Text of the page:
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Hard Core Onelers: Dick Proenneke (part 2) September 3, 2009

Posted by Onely in Great Onelies in Real Time, Great Onely Activities, Profiles.
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Welcome to the Hard-Core Edition of our series, Great Onelers In Real Time. Today we are talking about back-to-nature afficionado extraodinaire, Mr. Dick Proenneke. We’ve covered him before, but he’s so hard-core he needs a second post. 

I just finished reading the book about Proenneke’s first year in the Alaskan wilderness, where he built his own cabin using only hand tools and white spruce trees (ok, with some polypropylene and tar paper flown in for a roof). One Man’s Wilderness is a collection of Proenneke’s journals compiled and edited by his longtime friend Sam Keith. In his journals, Proenneke reveals his respect for and enjoyment of his fellow man. In this post, I want to emphasize that even though he spent most of his last thirty years living by himself in a cabin next to a remote mountain lake, he didn’t do it because he disliked people. Sometimes loners or singles’ rights activists are viewed as asocial or even anti-social. Dick Proenneke was neither. 

In one journal entry, he decides to build bunk beds instead of a single bed because he “might have company”. Remember, he’s forty miles and a float plane ride from the nearest town. But he still wanted to be prepared for guests. He muses how he’d like his brother to come stay for a few weeks and see the beauty of Twin Lakes. When the supply pilot Babe arrives every few weeks, Proenneke looks forward to the letters he receives from friends and family back home. In turn, he writes long letters back to civilization–that is, when he isn’t working on his understated, quietly joyful journal entries that describe how thrilled he is to be making his own way in the wilderness with his own two hands. The following essay excerpt is taken from One Man’s Wilderness and unlike the journal entries in the book, may have been composed by Sam Keith using his ample knowledge of Proenneke’s outlook and writing style. Keith was friends with Proenneke  for over 40 years, ever since they worked together at Kodiak Naval Base in Alaska. He also spent two weeks at the hand-hewn cabin (presumably that extra bunk came in handy after all). So we can assume that the Dick would concur with the below “Reflections” as related by Keith: (more…)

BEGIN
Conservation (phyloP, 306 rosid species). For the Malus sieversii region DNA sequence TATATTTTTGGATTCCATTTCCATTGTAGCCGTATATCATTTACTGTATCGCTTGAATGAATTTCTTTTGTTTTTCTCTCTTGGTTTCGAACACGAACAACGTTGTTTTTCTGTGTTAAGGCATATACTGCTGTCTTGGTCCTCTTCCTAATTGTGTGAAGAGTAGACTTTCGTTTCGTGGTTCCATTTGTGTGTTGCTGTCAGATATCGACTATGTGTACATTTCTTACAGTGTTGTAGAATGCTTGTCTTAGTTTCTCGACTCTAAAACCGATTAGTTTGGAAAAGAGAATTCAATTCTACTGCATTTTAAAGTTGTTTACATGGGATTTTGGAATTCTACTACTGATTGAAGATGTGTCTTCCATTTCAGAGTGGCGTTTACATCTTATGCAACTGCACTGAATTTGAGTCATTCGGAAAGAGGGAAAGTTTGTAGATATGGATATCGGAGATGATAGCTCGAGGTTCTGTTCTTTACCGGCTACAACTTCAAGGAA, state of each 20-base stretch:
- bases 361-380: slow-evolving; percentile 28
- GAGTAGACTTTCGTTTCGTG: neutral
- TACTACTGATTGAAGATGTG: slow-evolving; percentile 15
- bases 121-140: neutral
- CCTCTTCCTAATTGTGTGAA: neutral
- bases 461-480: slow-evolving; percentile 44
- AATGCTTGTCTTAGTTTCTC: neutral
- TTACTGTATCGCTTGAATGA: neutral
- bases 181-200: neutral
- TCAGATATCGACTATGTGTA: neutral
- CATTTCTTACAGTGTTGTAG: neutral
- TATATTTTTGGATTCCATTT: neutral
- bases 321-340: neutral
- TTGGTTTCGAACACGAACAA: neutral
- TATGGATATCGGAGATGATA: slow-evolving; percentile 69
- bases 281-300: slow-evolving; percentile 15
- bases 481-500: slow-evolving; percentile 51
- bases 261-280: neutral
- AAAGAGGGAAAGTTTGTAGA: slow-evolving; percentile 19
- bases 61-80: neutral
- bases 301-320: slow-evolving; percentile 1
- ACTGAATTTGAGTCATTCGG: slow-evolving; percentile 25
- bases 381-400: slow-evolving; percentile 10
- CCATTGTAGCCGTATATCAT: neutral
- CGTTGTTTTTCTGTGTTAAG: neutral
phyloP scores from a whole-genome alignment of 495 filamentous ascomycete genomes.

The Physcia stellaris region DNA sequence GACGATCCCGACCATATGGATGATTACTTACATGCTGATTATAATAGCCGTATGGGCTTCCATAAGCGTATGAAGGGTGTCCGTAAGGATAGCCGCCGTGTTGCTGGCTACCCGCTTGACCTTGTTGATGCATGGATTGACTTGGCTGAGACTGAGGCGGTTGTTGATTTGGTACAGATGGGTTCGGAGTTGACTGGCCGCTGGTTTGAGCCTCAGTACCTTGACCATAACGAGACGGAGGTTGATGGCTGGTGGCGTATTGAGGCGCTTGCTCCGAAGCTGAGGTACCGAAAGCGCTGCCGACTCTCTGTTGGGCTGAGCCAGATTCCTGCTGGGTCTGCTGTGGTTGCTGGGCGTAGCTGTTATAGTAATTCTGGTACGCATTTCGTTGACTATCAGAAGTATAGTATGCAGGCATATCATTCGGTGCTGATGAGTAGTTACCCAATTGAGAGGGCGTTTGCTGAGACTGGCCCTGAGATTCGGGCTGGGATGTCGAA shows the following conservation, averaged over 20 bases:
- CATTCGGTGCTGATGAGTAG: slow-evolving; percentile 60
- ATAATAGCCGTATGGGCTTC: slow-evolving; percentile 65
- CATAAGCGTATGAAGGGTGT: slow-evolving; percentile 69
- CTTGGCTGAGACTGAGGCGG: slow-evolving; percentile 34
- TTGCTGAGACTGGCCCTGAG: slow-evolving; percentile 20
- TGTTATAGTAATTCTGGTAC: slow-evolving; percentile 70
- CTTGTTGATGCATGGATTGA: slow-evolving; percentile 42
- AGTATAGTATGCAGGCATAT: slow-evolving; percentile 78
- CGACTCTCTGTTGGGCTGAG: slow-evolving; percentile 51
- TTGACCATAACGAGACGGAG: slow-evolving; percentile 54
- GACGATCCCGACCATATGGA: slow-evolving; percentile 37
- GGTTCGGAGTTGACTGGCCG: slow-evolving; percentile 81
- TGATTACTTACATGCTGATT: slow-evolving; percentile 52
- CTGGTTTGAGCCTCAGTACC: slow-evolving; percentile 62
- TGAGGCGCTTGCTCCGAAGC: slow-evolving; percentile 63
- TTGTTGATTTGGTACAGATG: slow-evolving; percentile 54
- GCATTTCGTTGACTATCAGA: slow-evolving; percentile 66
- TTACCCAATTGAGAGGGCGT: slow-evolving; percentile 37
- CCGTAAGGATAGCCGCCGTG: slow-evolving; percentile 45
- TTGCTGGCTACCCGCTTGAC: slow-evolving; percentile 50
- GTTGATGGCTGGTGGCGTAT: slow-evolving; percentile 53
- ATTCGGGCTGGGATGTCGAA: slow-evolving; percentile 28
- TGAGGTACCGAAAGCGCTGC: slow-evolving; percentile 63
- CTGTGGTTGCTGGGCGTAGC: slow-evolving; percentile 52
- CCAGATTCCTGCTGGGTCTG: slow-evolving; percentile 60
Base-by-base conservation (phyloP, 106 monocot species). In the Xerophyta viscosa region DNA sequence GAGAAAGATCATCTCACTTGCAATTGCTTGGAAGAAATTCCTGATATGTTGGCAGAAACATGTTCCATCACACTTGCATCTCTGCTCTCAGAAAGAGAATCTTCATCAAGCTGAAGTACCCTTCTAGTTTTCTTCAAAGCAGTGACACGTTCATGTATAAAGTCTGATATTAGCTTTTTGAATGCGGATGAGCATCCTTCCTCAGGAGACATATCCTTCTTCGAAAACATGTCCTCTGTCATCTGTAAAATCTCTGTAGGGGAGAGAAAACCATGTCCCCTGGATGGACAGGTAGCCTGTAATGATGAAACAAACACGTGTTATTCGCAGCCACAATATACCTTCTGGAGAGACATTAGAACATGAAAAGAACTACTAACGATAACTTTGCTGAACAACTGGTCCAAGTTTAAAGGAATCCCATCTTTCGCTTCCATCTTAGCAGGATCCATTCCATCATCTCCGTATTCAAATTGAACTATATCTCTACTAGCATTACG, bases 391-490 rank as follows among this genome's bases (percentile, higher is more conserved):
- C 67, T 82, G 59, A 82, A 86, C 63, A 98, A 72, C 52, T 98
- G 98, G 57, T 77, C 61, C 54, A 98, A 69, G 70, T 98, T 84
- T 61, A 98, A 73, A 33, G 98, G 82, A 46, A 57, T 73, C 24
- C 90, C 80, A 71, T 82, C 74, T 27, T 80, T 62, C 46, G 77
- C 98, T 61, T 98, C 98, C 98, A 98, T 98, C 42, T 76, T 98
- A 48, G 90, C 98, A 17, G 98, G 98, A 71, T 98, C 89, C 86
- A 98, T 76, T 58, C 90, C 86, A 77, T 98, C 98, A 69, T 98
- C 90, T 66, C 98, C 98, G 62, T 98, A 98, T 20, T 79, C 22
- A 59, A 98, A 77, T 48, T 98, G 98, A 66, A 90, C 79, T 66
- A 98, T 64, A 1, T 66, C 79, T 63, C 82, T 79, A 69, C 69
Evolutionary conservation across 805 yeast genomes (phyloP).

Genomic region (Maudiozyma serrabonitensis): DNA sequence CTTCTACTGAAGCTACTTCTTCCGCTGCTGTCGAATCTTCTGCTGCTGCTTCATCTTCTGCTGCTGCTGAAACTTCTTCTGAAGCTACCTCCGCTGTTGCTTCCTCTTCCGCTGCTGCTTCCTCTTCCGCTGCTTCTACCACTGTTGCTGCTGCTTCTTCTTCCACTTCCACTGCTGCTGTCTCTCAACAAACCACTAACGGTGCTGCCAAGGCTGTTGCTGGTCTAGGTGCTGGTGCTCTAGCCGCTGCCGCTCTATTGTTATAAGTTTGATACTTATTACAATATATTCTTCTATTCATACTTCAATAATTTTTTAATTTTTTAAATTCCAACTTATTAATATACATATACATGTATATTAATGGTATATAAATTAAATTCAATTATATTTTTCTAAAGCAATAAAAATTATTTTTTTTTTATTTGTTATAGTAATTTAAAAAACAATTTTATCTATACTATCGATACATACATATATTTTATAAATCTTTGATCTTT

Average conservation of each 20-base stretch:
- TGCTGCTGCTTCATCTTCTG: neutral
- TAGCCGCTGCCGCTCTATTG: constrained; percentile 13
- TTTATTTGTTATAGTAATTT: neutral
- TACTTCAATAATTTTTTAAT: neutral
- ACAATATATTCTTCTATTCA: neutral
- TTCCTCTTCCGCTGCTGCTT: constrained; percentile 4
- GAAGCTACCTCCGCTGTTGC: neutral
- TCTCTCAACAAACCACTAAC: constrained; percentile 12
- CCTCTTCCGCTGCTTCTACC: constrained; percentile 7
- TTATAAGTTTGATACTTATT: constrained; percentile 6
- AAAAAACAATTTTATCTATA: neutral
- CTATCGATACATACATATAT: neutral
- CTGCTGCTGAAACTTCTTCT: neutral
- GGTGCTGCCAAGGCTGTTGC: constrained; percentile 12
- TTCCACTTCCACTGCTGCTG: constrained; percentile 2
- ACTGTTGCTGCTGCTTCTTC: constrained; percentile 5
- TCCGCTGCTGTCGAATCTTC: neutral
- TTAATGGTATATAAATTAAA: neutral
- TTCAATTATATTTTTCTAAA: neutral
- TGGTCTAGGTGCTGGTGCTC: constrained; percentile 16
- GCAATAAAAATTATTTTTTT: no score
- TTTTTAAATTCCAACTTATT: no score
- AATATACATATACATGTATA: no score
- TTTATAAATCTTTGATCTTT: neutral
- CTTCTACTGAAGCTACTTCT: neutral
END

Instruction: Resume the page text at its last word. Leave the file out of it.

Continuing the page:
Hard-Core Oneler: Dick Proenneke June 12, 2009

Posted by Onely in Great Onelies in Real Time, Great Onely Activities, Profiles, Secret Lives of the Happily Single, single and happy, solo travel, We like. . ..
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DickProennekeCabinWelcome to the Hard-Core Edition of our series, Great Onelers In Real Time. Today’s Hard-Core Oneler is former Navy carpenter Richard Proenneke. In 1968, at the age of 51, he went to the ultra-wild wilderness of Twin Lakes, Alaska and built himself a cabin by hand, with no chain saws or other automated machinery.  He even carved the handles for the tools he used to hew the spruce logs. Then he lived in the cabin for over thirty years.

The mesmerizing video  Alone in the Wilderness by Bob Swerer Productions tells the story of Dick’s first year at Twin Lakes. Dick used a tripod to film himself building his cabin. We see many shots of him from the backside, walking away from the lens with a determined, slightly bow-legged stride, once with a sheep ribcage strapped to his back. He films grizzly bears rolling joyfully  down snowy slopes. He feeds birds by hand. He makes door hinges, for goodness’ sake (I didn’t know you could make door hinges; I thought they grew on the door hinge tree).  (more…)

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